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Retirement Security Law Commons

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University of Michigan Law School

Benefits

Michigan Law Review

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Full-Text Articles in Retirement Security Law

The Four Pillars Of Work Law, Orly Lobel May 2006

The Four Pillars Of Work Law, Orly Lobel

Michigan Law Review

In our contemporary legal landscape, a student wishing to study the law of the workplace has scarce opportunity to encounter an integrated body of scholarship that analyzes the labor market as the subject of government regulation, contractual duties, collective action, and individual rights. Work law developed in the American legal system as a patchwork of common law doctrine, federal and state statutes, and evolving social norms. Typical law school curricula often include courses relating to the four pillars of work law: "employment law," "labor law," "employment discrimination," and some variation of a tax-oriented "employee-benefits law." Employment law, in most categorizations ...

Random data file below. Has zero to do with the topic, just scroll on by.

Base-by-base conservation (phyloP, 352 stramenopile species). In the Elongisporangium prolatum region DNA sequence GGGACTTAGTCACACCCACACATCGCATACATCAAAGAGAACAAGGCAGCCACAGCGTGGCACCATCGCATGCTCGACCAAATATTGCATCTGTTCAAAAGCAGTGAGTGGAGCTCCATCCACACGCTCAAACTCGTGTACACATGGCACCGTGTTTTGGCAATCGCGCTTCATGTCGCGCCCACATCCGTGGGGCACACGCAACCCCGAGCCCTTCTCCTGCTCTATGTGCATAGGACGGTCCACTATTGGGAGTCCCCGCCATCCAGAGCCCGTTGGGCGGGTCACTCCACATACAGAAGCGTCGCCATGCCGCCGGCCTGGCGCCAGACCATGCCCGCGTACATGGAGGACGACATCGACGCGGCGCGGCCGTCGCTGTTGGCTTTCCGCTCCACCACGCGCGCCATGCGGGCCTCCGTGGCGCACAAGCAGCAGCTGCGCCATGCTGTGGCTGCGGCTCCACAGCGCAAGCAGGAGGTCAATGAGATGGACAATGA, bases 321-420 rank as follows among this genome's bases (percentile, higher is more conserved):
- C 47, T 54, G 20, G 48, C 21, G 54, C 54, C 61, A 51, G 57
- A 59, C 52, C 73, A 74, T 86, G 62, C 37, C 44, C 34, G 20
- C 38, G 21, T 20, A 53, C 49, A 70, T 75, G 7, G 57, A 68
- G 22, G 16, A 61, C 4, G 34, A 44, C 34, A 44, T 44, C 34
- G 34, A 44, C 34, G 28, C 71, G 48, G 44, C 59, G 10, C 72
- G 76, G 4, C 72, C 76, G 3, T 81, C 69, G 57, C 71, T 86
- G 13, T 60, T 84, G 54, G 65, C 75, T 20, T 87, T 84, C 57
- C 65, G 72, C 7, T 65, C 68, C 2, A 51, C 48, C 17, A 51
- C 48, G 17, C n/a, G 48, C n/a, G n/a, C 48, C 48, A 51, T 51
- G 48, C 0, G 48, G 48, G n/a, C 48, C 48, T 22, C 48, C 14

Employer Recapture Of Erisa Contributions Made By Mistake: A Federal Common Law Remedy To Prevent Unjust Enrichment, J. Daniel Plants Jun 1991

Employer Recapture Of Erisa Contributions Made By Mistake: A Federal Common Law Remedy To Prevent Unjust Enrichment, J. Daniel Plants

Michigan Law Review

This Note investigates more fully the policies animating ERISA in order to ascribe an appropriate construction to the mistaken contribution section. Part I analyzes the Ninth Circuit's anomalous implied cause of action theory. Searching the legislative history as well as ERISA's language and structure, this Part finds lacking the requisite expression of congressional intent to support a statutorily implied remedy. As an alternative, Part II explores the appropriateness of common law relief. Part II defends the creation of common law relief by the federal courts as consistent with the direct and indirect evidence suggesting that Congress envisioned judicial ...